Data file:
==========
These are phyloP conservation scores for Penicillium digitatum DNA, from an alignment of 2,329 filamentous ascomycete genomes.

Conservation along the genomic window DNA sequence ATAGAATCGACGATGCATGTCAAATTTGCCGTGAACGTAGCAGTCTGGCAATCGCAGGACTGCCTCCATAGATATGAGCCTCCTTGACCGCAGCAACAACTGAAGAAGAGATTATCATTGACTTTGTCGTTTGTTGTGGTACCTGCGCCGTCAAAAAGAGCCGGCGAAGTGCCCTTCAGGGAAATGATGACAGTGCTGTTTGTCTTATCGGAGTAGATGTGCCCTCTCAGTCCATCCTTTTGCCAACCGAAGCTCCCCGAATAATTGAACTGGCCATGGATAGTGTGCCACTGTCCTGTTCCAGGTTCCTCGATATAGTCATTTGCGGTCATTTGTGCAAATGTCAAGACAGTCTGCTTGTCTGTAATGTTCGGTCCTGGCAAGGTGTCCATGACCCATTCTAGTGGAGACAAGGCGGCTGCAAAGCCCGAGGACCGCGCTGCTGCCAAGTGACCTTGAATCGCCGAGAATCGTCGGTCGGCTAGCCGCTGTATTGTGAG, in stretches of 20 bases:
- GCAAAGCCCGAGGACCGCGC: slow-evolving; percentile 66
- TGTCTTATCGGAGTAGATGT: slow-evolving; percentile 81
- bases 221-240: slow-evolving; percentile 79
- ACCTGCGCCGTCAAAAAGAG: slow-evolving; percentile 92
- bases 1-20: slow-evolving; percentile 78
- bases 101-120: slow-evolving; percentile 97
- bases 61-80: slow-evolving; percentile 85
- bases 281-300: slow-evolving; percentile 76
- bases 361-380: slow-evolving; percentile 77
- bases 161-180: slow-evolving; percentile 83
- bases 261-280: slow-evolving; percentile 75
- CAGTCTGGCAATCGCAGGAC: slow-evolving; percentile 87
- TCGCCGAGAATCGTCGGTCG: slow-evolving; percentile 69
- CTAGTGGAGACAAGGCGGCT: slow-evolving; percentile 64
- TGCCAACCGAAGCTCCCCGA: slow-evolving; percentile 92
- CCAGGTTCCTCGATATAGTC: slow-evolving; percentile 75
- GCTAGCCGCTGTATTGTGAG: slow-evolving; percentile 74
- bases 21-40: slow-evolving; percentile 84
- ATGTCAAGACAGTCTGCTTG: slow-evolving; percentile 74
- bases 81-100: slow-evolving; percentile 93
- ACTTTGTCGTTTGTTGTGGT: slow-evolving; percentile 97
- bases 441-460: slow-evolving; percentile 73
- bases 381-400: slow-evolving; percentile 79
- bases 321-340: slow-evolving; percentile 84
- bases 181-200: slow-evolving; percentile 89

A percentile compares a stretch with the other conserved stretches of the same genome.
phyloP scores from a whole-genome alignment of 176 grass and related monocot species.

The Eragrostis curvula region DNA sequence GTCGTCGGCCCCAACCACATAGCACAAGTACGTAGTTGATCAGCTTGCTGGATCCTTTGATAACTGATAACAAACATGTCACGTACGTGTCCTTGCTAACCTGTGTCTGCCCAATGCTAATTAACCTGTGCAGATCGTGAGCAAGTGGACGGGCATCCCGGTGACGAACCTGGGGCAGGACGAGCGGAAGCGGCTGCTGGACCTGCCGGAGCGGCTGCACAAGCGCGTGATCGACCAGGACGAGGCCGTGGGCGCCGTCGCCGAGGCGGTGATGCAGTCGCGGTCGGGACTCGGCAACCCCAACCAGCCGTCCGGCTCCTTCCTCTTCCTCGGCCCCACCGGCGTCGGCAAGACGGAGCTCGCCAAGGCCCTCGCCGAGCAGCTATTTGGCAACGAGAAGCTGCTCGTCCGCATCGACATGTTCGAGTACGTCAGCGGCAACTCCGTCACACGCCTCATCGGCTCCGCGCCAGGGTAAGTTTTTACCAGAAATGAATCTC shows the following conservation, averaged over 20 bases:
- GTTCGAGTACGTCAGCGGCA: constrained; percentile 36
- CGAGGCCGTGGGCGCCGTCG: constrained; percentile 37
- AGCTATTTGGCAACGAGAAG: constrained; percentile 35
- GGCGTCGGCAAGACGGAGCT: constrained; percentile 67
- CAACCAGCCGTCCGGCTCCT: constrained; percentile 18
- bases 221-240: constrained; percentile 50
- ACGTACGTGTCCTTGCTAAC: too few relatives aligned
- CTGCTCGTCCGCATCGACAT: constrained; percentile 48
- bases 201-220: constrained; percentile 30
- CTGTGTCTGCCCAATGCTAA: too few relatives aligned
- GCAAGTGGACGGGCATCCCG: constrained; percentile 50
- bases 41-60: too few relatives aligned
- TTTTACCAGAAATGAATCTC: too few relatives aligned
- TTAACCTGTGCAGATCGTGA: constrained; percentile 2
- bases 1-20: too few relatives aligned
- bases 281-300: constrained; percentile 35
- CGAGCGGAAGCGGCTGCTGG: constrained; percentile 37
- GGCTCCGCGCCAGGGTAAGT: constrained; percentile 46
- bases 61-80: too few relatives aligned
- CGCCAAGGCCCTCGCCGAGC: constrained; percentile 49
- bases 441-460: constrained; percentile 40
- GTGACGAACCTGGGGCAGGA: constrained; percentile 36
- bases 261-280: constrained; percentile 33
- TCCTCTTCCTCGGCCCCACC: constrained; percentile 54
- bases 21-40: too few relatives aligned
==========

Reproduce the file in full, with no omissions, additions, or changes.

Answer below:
These are phyloP conservation scores for Penicillium digitatum DNA, from an alignment of 2,329 filamentous ascomycete genomes.

Conservation along the genomic window DNA sequence ATAGAATCGACGATGCATGTCAAATTTGCCGTGAACGTAGCAGTCTGGCAATCGCAGGACTGCCTCCATAGATATGAGCCTCCTTGACCGCAGCAACAACTGAAGAAGAGATTATCATTGACTTTGTCGTTTGTTGTGGTACCTGCGCCGTCAAAAAGAGCCGGCGAAGTGCCCTTCAGGGAAATGATGACAGTGCTGTTTGTCTTATCGGAGTAGATGTGCCCTCTCAGTCCATCCTTTTGCCAACCGAAGCTCCCCGAATAATTGAACTGGCCATGGATAGTGTGCCACTGTCCTGTTCCAGGTTCCTCGATATAGTCATTTGCGGTCATTTGTGCAAATGTCAAGACAGTCTGCTTGTCTGTAATGTTCGGTCCTGGCAAGGTGTCCATGACCCATTCTAGTGGAGACAAGGCGGCTGCAAAGCCCGAGGACCGCGCTGCTGCCAAGTGACCTTGAATCGCCGAGAATCGTCGGTCGGCTAGCCGCTGTATTGTGAG, in stretches of 20 bases:
- GCAAAGCCCGAGGACCGCGC: slow-evolving; percentile 66
- TGTCTTATCGGAGTAGATGT: slow-evolving; percentile 81
- bases 221-240: slow-evolving; percentile 79
- ACCTGCGCCGTCAAAAAGAG: slow-evolving; percentile 92
- bases 1-20: slow-evolving; percentile 78
- bases 101-120: slow-evolving; percentile 97
- bases 61-80: slow-evolving; percentile 85
- bases 281-300: slow-evolving; percentile 76
- bases 361-380: slow-evolving; percentile 77
- bases 161-180: slow-evolving; percentile 83
- bases 261-280: slow-evolving; percentile 75
- CAGTCTGGCAATCGCAGGAC: slow-evolving; percentile 87
- TCGCCGAGAATCGTCGGTCG: slow-evolving; percentile 69
- CTAGTGGAGACAAGGCGGCT: slow-evolving; percentile 64
- TGCCAACCGAAGCTCCCCGA: slow-evolving; percentile 92
- CCAGGTTCCTCGATATAGTC: slow-evolving; percentile 75
- GCTAGCCGCTGTATTGTGAG: slow-evolving; percentile 74
- bases 21-40: slow-evolving; percentile 84
- ATGTCAAGACAGTCTGCTTG: slow-evolving; percentile 74
- bases 81-100: slow-evolving; percentile 93
- ACTTTGTCGTTTGTTGTGGT: slow-evolving; percentile 97
- bases 441-460: slow-evolving; percentile 73
- bases 381-400: slow-evolving; percentile 79
- bases 321-340: slow-evolving; percentile 84
- bases 181-200: slow-evolving; percentile 89

A percentile compares a stretch with the other conserved stretches of the same genome.
phyloP scores from a whole-genome alignment of 176 grass and related monocot species.

The Eragrostis curvula region DNA sequence GTCGTCGGCCCCAACCACATAGCACAAGTACGTAGTTGATCAGCTTGCTGGATCCTTTGATAACTGATAACAAACATGTCACGTACGTGTCCTTGCTAACCTGTGTCTGCCCAATGCTAATTAACCTGTGCAGATCGTGAGCAAGTGGACGGGCATCCCGGTGACGAACCTGGGGCAGGACGAGCGGAAGCGGCTGCTGGACCTGCCGGAGCGGCTGCACAAGCGCGTGATCGACCAGGACGAGGCCGTGGGCGCCGTCGCCGAGGCGGTGATGCAGTCGCGGTCGGGACTCGGCAACCCCAACCAGCCGTCCGGCTCCTTCCTCTTCCTCGGCCCCACCGGCGTCGGCAAGACGGAGCTCGCCAAGGCCCTCGCCGAGCAGCTATTTGGCAACGAGAAGCTGCTCGTCCGCATCGACATGTTCGAGTACGTCAGCGGCAACTCCGTCACACGCCTCATCGGCTCCGCGCCAGGGTAAGTTTTTACCAGAAATGAATCTC shows the following conservation, averaged over 20 bases:
- GTTCGAGTACGTCAGCGGCA: constrained; percentile 36
- CGAGGCCGTGGGCGCCGTCG: constrained; percentile 37
- AGCTATTTGGCAACGAGAAG: constrained; percentile 35
- GGCGTCGGCAAGACGGAGCT: constrained; percentile 67
- CAACCAGCCGTCCGGCTCCT: constrained; percentile 18
- bases 221-240: constrained; percentile 50
- ACGTACGTGTCCTTGCTAAC: too few relatives aligned
- CTGCTCGTCCGCATCGACAT: constrained; percentile 48
- bases 201-220: constrained; percentile 30
- CTGTGTCTGCCCAATGCTAA: too few relatives aligned
- GCAAGTGGACGGGCATCCCG: constrained; percentile 50
- bases 41-60: too few relatives aligned
- TTTTACCAGAAATGAATCTC: too few relatives aligned
- TTAACCTGTGCAGATCGTGA: constrained; percentile 2
- bases 1-20: too few relatives aligned
- bases 281-300: constrained; percentile 35
- CGAGCGGAAGCGGCTGCTGG: constrained; percentile 37
- GGCTCCGCGCCAGGGTAAGT: constrained; percentile 46
- bases 61-80: too few relatives aligned
- CGCCAAGGCCCTCGCCGAGC: constrained; percentile 49
- bases 441-460: constrained; percentile 40
- GTGACGAACCTGGGGCAGGA: constrained; percentile 36
- bases 261-280: constrained; percentile 33
- TCCTCTTCCTCGGCCCCACC: constrained; percentile 54
- bases 21-40: too few relatives aligned